|This article needs additional citations for verification. (January 2009)|
|Town of Griffith, Indiana|
|Nickname(s): The Town that Came to the Tracks|
|Township||Calumet, St. John|
|• Town Clerk-Treasurer||Ronald Szafarczyk|
|• Total||7.73 sq mi (20.02 km2)|
|• Land||7.73 sq mi (20.02 km2)|
|• Water||0 sq mi (0 km2)|
|Elevation||630 ft (192 m)|
|• Estimate (2012)||16,726|
|• Density||2,185.4/sq mi (843.8/km2)|
|Time zone||CST (UTC-6)|
|• Summer (DST)||CDT (UTC-5)|
|GNIS feature ID||0435501|
|Source: US Census Bureau|
- 1 Geography
- 2 History of Griffith
- 3 In the Movies
- 4 Government
- 5 Police Department - Fallen Officers
- 6 Education
- 7 Geography
- 8 Demographics
- 9 Transportation
- 10 Athletics
- 11 Image gallery
- 12 References
- 13 External links
Griffith borders the town of Highland to the west, the city of Hammond to the northwest, the city of Gary to the northeast, the town of Schererville to the south, and unincorporated Calumet Township to the east.
|This section does not cite any references or sources. (September 2013)|
History of Griffith
In its heyday, it saw more than 180 trains pass through its town boundaries. It is in the Guinness Book of World Records for having the most baseball diamonds for its population, and for the most train tracks to intersect at one point. It was nearly called Dwiggin’s Junction but it is known today best as Griffith.
In 1853, the United States Congress and the Indiana State Legislature had just passed the Swamp Reclamation Act under terms from the Northwest Ordinance. The stage was set for the wave of immigrants that would change the face of our country.
Among the first settlers in what would become Griffith were Mathias and Anna Miller. They had left their native Germany for the uncertain future of life in the wilds of new and hostile land. Alone and with only a few goods which could be transported across a 700-mile (1,100 km) journey with horse and carriage, they camped in a clearing on higher ground, an area of the ancient Glenwood and Calumet shorelines, the future town of Griffith. Their first home was a sod-roofed dugout. Mathias and his brother would drain, plow, and plant 40 acres (160,000 m2) of buckwheat, corn, and potatoes purchased through the swamp act. Anna gave birth to eight children who would go on to build a town.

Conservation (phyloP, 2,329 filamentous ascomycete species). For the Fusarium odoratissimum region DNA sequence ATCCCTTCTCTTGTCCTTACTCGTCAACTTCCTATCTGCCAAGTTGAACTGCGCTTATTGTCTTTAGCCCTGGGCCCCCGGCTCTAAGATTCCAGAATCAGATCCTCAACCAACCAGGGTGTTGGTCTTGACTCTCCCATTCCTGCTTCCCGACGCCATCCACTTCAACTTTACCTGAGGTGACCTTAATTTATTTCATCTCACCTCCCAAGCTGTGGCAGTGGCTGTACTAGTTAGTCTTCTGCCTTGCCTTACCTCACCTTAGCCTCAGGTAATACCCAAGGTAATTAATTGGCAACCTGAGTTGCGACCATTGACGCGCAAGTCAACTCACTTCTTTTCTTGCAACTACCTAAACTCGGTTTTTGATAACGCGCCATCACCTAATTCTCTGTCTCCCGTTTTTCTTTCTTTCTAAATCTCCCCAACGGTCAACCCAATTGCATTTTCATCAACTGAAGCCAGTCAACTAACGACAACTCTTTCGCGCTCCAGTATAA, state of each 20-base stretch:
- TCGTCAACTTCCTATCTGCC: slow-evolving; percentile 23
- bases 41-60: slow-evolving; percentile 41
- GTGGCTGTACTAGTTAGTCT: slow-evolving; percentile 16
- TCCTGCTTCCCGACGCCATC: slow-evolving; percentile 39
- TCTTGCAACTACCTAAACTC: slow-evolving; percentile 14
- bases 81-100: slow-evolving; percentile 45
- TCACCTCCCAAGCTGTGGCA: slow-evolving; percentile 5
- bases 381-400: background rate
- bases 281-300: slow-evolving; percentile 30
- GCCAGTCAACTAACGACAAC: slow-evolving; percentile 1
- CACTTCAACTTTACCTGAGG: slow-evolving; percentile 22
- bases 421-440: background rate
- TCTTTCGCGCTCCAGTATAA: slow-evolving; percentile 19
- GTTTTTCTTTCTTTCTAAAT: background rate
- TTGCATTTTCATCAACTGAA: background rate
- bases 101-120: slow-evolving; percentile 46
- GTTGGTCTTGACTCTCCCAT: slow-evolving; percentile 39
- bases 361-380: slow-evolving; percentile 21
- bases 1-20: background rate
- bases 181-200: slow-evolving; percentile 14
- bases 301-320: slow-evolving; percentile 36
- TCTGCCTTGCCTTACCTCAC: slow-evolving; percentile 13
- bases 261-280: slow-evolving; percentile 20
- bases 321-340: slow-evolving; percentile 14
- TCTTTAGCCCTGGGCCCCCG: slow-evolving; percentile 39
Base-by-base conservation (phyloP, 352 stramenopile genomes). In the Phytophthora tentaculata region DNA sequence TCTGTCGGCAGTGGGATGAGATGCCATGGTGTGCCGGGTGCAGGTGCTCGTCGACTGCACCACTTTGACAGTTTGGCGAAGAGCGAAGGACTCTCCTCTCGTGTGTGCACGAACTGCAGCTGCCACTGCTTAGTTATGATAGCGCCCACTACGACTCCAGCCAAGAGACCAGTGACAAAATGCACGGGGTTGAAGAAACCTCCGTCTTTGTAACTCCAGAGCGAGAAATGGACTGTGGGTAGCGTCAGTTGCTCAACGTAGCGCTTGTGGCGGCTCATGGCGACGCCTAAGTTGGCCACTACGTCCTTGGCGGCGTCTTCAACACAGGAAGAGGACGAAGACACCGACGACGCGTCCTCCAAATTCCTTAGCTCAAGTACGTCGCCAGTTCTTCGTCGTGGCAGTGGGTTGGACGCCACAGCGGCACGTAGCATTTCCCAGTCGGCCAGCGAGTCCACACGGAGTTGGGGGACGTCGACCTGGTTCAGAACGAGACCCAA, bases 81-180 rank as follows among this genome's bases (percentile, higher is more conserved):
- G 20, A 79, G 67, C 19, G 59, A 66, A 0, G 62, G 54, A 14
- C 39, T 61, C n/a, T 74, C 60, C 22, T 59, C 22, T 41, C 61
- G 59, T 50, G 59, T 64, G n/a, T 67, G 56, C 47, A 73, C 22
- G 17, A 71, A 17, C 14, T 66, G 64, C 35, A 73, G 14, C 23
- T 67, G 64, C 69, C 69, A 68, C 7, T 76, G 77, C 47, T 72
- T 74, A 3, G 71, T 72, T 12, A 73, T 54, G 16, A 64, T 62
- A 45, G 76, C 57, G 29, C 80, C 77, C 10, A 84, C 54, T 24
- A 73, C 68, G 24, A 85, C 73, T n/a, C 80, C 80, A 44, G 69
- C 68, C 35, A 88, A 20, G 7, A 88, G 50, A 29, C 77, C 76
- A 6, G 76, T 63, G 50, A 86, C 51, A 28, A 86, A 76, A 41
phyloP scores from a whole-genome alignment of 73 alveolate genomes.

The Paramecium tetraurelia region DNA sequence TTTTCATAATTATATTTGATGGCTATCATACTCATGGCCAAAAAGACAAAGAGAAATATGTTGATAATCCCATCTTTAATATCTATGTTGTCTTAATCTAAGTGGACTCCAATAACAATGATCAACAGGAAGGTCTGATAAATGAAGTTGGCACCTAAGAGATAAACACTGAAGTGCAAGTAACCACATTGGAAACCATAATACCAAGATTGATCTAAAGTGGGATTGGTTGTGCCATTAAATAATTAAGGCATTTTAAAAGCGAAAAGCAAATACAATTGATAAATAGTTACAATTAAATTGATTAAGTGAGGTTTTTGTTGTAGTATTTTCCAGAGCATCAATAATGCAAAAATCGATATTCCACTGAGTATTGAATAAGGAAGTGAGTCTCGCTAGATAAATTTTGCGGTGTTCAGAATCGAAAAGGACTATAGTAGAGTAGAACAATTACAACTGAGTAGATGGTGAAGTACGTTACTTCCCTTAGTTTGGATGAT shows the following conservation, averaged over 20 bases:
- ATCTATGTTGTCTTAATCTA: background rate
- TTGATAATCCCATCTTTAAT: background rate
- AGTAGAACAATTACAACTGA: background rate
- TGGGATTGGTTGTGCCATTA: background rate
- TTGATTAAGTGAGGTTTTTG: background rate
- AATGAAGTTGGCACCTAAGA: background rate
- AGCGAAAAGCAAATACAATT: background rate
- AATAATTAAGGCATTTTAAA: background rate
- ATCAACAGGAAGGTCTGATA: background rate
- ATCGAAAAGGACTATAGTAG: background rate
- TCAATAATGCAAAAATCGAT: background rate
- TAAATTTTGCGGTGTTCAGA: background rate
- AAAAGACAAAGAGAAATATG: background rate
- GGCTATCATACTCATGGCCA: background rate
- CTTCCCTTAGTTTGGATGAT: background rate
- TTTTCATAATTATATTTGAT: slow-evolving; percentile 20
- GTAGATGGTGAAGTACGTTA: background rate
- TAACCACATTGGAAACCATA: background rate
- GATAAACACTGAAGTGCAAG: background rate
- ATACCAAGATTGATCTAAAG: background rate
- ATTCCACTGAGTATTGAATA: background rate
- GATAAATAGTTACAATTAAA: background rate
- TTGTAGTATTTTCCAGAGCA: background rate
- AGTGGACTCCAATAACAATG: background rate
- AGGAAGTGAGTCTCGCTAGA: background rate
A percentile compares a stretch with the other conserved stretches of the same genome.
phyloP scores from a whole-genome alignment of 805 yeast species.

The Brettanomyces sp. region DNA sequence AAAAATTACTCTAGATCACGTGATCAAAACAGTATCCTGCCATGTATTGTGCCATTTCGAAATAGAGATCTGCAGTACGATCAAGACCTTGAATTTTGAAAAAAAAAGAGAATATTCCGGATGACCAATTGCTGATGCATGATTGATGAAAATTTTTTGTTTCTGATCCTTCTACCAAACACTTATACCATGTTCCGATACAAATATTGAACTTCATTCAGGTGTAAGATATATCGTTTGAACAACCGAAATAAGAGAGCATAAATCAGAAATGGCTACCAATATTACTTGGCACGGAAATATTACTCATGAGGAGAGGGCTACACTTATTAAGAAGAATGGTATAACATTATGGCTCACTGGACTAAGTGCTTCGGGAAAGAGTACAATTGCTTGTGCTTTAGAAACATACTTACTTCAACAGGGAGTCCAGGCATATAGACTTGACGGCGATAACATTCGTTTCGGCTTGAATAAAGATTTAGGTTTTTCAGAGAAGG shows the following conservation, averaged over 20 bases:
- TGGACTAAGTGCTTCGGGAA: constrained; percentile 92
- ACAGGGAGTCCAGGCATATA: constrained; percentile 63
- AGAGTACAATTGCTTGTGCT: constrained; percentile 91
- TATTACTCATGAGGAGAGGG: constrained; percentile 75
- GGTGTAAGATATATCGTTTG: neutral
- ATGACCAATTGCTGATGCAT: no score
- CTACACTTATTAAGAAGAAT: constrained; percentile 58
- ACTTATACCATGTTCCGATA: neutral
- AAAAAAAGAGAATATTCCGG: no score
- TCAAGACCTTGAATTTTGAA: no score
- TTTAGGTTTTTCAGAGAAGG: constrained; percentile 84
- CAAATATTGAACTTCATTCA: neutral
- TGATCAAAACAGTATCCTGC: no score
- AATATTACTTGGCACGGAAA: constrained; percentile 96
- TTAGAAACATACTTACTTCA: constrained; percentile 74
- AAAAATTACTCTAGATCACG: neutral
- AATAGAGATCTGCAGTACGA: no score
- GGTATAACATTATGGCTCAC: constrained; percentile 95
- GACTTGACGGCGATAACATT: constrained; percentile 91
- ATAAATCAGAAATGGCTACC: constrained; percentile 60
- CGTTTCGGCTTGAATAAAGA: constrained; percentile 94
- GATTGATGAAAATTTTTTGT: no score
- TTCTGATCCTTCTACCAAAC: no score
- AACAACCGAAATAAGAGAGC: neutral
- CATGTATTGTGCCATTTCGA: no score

Other first settlers to the area were Peter Young, Peter Govert, the Walters family, the Grimmer family, and the Beiriger family. There is currently an elementary school in Griffith named after Peter J. Beiriger.
Soon visionary pioneers and developers came to the area. Two developers in particular, brothers Jay and Elmer Dwiggins, are often referred to as “the town founders.” The Dwigginses were land developers and speculators. They had grand visions for what is today the town of Griffith. At one point the brothers toyed with the idea of naming the area Dwiggins Junction. Because of the large number of train tracks in the area, their plan was to create a factory town, which attracted companies like "Pleasant Remedies," an ice plant, and "The Pennsylvania Art Glass Company." Their idea was to rival their big neighbor to the north, Chicago. The Dwiggins brothers unfortunately did not have the financial backing they needed, because of the Panic of 1893. Due to the Panic, the area’s visionary brothers left a struggling “soon to be town.” Other town developers include Aaron Hart a pioneer developer through the area who drained marshy land by a ditch called Hart Ditch.
The future for the area seemed quite dim. However, because of its railroads, the area had a chance of survival.